Up The Yangtze


UP THE YANGTZE Directed by Yung Chang. 93 minutes. Subtitled. Opens Friday (February 8). Rating: NNNN

Up The Yangtze, Yung Chang’s remarkable debut feature about the ordinary people caught up in China’s economic boom, floats somewhere between Manufactured Landscapes and Still Life.

It’s set largely on a big luxury cruise ship that travels up and down the Yangtze River. Onboard are Western tourists who want to see the country’s hillside towns and villages before they’re flooded by the Three Gorges Dam, the largest hydroelectric project in the world.

Beneath them on the privilege ladder are the Chinese labourers working as everything from cooks to tour guides. Two of these workers – an introverted 16-year-old girl from a peasant family and an arrogant young hustler from the middle class – provide the film’s human focus.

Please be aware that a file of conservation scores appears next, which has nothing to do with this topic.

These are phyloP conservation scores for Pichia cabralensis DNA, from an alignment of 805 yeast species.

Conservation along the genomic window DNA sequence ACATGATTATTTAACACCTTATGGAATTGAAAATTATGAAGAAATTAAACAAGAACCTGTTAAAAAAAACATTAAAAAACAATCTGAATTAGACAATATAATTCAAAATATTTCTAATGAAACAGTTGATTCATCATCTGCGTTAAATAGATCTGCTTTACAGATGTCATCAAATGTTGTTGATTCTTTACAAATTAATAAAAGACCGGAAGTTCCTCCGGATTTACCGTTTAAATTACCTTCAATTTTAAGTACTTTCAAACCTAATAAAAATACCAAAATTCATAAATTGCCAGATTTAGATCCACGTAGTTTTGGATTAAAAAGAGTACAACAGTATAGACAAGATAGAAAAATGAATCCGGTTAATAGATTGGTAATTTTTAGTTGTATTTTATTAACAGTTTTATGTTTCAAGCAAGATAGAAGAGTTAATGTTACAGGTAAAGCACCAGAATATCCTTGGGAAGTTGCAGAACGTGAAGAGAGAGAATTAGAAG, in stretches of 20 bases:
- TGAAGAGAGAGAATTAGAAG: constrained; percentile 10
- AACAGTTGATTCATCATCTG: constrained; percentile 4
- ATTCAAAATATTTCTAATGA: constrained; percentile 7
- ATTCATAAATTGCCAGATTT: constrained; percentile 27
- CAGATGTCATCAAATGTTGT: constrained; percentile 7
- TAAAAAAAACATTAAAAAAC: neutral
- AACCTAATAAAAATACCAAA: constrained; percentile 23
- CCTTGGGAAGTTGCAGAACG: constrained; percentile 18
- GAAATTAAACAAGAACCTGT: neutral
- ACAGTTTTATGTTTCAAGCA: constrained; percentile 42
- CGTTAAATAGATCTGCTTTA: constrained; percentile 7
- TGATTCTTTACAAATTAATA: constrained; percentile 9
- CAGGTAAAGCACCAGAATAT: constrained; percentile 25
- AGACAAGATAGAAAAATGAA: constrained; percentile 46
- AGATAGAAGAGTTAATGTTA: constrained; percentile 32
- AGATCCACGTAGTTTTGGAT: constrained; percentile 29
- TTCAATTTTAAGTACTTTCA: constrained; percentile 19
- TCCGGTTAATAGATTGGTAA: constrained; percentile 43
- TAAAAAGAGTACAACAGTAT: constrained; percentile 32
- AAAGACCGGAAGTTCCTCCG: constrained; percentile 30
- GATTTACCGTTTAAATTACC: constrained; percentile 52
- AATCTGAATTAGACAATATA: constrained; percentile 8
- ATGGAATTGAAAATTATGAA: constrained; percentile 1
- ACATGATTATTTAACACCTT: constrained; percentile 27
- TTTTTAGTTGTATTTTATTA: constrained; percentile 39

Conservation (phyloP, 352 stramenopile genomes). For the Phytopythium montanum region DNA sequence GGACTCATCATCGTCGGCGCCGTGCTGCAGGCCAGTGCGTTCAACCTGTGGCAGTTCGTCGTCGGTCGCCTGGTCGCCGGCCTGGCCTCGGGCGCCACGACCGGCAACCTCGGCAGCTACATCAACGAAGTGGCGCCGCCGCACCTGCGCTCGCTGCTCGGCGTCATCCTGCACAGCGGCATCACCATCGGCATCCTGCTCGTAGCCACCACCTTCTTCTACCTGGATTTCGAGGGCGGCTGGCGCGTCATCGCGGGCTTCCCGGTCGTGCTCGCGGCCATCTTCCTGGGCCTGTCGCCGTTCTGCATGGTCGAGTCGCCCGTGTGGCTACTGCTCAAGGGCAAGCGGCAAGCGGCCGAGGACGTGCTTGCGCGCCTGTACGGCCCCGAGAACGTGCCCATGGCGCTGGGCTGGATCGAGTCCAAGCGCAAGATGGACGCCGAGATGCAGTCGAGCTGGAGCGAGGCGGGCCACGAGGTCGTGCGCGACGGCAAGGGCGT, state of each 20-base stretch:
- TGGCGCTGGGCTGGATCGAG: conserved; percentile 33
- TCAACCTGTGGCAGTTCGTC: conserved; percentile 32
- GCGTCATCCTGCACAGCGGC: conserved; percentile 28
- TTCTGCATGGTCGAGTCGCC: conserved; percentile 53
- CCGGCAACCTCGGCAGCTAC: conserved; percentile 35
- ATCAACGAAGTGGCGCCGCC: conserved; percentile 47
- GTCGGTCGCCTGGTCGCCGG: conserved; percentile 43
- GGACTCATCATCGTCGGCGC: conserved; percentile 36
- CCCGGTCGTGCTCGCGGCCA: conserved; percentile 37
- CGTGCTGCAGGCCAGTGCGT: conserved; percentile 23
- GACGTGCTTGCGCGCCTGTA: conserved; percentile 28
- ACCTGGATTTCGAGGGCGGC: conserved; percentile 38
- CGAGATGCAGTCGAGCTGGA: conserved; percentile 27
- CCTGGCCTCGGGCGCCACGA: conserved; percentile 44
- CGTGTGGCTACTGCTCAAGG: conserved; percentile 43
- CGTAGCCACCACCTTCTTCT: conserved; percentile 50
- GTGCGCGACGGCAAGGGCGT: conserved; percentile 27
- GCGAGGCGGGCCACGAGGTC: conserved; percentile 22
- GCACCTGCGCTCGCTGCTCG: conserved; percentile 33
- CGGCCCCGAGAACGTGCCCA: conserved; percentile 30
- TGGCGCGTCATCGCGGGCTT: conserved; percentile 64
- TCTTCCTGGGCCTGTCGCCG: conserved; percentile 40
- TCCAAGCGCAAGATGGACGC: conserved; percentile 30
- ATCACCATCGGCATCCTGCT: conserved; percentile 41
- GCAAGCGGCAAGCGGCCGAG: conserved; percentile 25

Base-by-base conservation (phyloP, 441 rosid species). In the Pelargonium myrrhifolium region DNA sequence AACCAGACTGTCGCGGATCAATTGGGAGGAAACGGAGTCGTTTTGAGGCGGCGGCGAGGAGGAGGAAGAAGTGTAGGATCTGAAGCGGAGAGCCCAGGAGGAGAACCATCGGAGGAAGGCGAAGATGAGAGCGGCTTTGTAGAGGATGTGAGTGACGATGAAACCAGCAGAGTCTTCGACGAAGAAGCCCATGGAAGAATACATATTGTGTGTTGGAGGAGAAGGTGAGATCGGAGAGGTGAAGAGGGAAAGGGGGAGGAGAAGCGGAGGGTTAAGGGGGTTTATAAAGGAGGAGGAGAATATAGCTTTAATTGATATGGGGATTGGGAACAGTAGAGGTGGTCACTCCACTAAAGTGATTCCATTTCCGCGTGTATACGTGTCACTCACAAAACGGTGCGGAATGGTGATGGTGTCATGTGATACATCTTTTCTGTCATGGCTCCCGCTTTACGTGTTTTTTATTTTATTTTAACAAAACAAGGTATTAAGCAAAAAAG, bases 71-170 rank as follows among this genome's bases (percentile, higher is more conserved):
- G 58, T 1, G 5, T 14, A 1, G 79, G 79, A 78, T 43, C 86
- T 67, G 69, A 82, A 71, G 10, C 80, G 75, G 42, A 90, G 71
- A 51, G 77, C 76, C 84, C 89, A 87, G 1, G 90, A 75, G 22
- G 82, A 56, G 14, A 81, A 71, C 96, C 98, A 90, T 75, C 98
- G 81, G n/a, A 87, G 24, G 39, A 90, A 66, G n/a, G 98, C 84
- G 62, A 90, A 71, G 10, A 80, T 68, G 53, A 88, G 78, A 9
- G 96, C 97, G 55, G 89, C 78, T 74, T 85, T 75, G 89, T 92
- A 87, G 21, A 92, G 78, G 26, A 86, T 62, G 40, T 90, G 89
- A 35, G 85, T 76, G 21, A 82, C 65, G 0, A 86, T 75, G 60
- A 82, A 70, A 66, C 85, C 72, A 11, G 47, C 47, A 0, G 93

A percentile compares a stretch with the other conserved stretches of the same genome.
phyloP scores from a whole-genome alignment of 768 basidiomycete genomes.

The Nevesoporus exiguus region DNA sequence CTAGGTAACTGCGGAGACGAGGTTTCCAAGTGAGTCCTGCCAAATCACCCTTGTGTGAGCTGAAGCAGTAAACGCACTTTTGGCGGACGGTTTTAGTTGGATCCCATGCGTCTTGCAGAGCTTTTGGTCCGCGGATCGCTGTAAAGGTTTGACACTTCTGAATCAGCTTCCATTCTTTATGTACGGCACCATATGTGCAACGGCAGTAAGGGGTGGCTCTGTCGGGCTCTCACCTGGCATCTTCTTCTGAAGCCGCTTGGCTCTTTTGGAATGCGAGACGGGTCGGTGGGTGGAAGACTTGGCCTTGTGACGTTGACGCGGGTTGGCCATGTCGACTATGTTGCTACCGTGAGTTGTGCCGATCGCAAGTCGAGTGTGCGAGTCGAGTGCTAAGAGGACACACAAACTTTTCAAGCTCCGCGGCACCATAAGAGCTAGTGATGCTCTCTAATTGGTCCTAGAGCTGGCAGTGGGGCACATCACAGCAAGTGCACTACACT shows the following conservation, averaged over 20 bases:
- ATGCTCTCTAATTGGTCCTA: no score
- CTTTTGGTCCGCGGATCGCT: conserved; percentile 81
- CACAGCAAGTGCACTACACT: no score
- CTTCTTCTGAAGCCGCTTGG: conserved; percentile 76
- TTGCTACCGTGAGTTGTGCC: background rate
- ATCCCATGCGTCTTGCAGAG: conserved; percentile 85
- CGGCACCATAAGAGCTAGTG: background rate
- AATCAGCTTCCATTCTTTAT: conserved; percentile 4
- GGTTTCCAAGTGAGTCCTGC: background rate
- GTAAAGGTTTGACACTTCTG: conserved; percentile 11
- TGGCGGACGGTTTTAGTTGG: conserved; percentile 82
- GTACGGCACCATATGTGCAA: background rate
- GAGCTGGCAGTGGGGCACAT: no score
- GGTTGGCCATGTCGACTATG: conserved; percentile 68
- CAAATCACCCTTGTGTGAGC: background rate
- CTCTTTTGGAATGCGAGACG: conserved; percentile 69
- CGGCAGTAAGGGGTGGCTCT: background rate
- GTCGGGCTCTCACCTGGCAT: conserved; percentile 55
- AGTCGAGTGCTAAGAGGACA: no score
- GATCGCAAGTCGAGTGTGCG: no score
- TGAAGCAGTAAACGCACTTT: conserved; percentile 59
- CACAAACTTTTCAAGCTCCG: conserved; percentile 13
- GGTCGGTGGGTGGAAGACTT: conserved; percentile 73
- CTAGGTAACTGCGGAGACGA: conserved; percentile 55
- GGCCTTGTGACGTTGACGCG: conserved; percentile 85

Chang’s unique perspective – he was born in Canada and perfected his Mandarin in university – serves him well. He gets incredible access to his contrasting subjects, especially the initially awkward Yu Shui and her proud parents, who try to confront their displacement and economic hardship with some dignity.

Chang has found a great metaphor for the old vs. the new, East vs. West, and he’s attuned to all the heartache, humanity and even humour involved in this rapidly changing culture.

See an interview with UP THE YANGTZE director Yung Chang here.



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